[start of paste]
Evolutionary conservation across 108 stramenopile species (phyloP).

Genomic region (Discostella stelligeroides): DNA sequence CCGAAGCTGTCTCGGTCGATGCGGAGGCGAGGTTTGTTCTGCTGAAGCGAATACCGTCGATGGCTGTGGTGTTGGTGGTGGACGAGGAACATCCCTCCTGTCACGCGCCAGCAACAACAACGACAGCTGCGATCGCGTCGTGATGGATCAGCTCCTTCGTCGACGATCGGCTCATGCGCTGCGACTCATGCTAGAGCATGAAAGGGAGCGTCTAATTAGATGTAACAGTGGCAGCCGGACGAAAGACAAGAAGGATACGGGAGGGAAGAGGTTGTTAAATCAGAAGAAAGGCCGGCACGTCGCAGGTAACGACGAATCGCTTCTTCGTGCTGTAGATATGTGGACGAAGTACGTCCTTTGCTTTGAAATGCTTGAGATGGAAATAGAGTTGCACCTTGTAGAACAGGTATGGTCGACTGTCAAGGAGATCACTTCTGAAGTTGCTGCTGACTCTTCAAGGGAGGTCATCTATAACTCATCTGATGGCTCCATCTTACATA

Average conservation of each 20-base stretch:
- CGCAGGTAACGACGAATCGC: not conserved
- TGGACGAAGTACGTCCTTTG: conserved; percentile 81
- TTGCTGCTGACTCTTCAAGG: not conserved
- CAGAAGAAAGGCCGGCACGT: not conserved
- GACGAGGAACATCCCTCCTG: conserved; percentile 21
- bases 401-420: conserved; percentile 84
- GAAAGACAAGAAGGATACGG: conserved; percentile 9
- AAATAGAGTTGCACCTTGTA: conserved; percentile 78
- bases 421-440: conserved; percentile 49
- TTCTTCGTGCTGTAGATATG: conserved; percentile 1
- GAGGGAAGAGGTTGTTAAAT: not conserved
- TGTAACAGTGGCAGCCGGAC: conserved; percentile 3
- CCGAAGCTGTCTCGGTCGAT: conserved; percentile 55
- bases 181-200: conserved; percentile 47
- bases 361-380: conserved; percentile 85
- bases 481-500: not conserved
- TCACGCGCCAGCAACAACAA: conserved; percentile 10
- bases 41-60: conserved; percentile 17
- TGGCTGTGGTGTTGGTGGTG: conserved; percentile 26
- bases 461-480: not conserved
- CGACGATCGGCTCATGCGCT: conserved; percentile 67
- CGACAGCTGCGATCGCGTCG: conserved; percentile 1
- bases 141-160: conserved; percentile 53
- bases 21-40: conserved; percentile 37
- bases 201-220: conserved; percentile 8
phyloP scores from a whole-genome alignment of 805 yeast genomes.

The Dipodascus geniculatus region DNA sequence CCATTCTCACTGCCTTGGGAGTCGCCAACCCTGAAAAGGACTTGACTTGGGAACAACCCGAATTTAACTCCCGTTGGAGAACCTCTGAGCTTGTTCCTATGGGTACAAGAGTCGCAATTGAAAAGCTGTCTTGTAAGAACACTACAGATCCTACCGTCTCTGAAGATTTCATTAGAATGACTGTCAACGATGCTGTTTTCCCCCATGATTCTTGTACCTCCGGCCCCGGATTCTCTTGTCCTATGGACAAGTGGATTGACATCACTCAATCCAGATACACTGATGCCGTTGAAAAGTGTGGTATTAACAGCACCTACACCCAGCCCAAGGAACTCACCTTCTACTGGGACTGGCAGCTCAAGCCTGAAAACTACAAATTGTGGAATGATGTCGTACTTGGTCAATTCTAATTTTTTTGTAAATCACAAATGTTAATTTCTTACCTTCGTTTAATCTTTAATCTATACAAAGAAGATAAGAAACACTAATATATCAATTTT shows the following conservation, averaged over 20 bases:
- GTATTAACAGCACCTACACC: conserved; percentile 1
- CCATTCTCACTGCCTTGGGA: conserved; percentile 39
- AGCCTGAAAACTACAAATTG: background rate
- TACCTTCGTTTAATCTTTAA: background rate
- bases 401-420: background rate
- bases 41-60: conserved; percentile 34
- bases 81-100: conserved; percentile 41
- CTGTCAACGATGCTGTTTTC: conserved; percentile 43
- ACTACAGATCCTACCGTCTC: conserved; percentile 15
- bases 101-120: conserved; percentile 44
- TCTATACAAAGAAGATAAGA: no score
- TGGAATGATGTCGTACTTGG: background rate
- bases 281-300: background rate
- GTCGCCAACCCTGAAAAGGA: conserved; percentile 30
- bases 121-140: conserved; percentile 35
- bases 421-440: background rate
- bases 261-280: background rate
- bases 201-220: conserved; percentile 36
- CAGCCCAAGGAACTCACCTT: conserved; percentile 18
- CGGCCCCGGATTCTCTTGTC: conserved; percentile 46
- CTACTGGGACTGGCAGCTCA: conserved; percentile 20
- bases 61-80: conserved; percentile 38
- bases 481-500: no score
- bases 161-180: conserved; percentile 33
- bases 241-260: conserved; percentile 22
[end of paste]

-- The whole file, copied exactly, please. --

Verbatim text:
Evolutionary conservation across 108 stramenopile species (phyloP).

Genomic region (Discostella stelligeroides): DNA sequence CCGAAGCTGTCTCGGTCGATGCGGAGGCGAGGTTTGTTCTGCTGAAGCGAATACCGTCGATGGCTGTGGTGTTGGTGGTGGACGAGGAACATCCCTCCTGTCACGCGCCAGCAACAACAACGACAGCTGCGATCGCGTCGTGATGGATCAGCTCCTTCGTCGACGATCGGCTCATGCGCTGCGACTCATGCTAGAGCATGAAAGGGAGCGTCTAATTAGATGTAACAGTGGCAGCCGGACGAAAGACAAGAAGGATACGGGAGGGAAGAGGTTGTTAAATCAGAAGAAAGGCCGGCACGTCGCAGGTAACGACGAATCGCTTCTTCGTGCTGTAGATATGTGGACGAAGTACGTCCTTTGCTTTGAAATGCTTGAGATGGAAATAGAGTTGCACCTTGTAGAACAGGTATGGTCGACTGTCAAGGAGATCACTTCTGAAGTTGCTGCTGACTCTTCAAGGGAGGTCATCTATAACTCATCTGATGGCTCCATCTTACATA

Average conservation of each 20-base stretch:
- CGCAGGTAACGACGAATCGC: not conserved
- TGGACGAAGTACGTCCTTTG: conserved; percentile 81
- TTGCTGCTGACTCTTCAAGG: not conserved
- CAGAAGAAAGGCCGGCACGT: not conserved
- GACGAGGAACATCCCTCCTG: conserved; percentile 21
- bases 401-420: conserved; percentile 84
- GAAAGACAAGAAGGATACGG: conserved; percentile 9
- AAATAGAGTTGCACCTTGTA: conserved; percentile 78
- bases 421-440: conserved; percentile 49
- TTCTTCGTGCTGTAGATATG: conserved; percentile 1
- GAGGGAAGAGGTTGTTAAAT: not conserved
- TGTAACAGTGGCAGCCGGAC: conserved; percentile 3
- CCGAAGCTGTCTCGGTCGAT: conserved; percentile 55
- bases 181-200: conserved; percentile 47
- bases 361-380: conserved; percentile 85
- bases 481-500: not conserved
- TCACGCGCCAGCAACAACAA: conserved; percentile 10
- bases 41-60: conserved; percentile 17
- TGGCTGTGGTGTTGGTGGTG: conserved; percentile 26
- bases 461-480: not conserved
- CGACGATCGGCTCATGCGCT: conserved; percentile 67
- CGACAGCTGCGATCGCGTCG: conserved; percentile 1
- bases 141-160: conserved; percentile 53
- bases 21-40: conserved; percentile 37
- bases 201-220: conserved; percentile 8
phyloP scores from a whole-genome alignment of 805 yeast genomes.

The Dipodascus geniculatus region DNA sequence CCATTCTCACTGCCTTGGGAGTCGCCAACCCTGAAAAGGACTTGACTTGGGAACAACCCGAATTTAACTCCCGTTGGAGAACCTCTGAGCTTGTTCCTATGGGTACAAGAGTCGCAATTGAAAAGCTGTCTTGTAAGAACACTACAGATCCTACCGTCTCTGAAGATTTCATTAGAATGACTGTCAACGATGCTGTTTTCCCCCATGATTCTTGTACCTCCGGCCCCGGATTCTCTTGTCCTATGGACAAGTGGATTGACATCACTCAATCCAGATACACTGATGCCGTTGAAAAGTGTGGTATTAACAGCACCTACACCCAGCCCAAGGAACTCACCTTCTACTGGGACTGGCAGCTCAAGCCTGAAAACTACAAATTGTGGAATGATGTCGTACTTGGTCAATTCTAATTTTTTTGTAAATCACAAATGTTAATTTCTTACCTTCGTTTAATCTTTAATCTATACAAAGAAGATAAGAAACACTAATATATCAATTTT shows the following conservation, averaged over 20 bases:
- GTATTAACAGCACCTACACC: conserved; percentile 1
- CCATTCTCACTGCCTTGGGA: conserved; percentile 39
- AGCCTGAAAACTACAAATTG: background rate
- TACCTTCGTTTAATCTTTAA: background rate
- bases 401-420: background rate
- bases 41-60: conserved; percentile 34
- bases 81-100: conserved; percentile 41
- CTGTCAACGATGCTGTTTTC: conserved; percentile 43
- ACTACAGATCCTACCGTCTC: conserved; percentile 15
- bases 101-120: conserved; percentile 44
- TCTATACAAAGAAGATAAGA: no score
- TGGAATGATGTCGTACTTGG: background rate
- bases 281-300: background rate
- GTCGCCAACCCTGAAAAGGA: conserved; percentile 30
- bases 121-140: conserved; percentile 35
- bases 421-440: background rate
- bases 261-280: background rate
- bases 201-220: conserved; percentile 36
- CAGCCCAAGGAACTCACCTT: conserved; percentile 18
- CGGCCCCGGATTCTCTTGTC: conserved; percentile 46
- CTACTGGGACTGGCAGCTCA: conserved; percentile 20
- bases 61-80: conserved; percentile 38
- bases 481-500: no score
- bases 161-180: conserved; percentile 33
- bases 241-260: conserved; percentile 22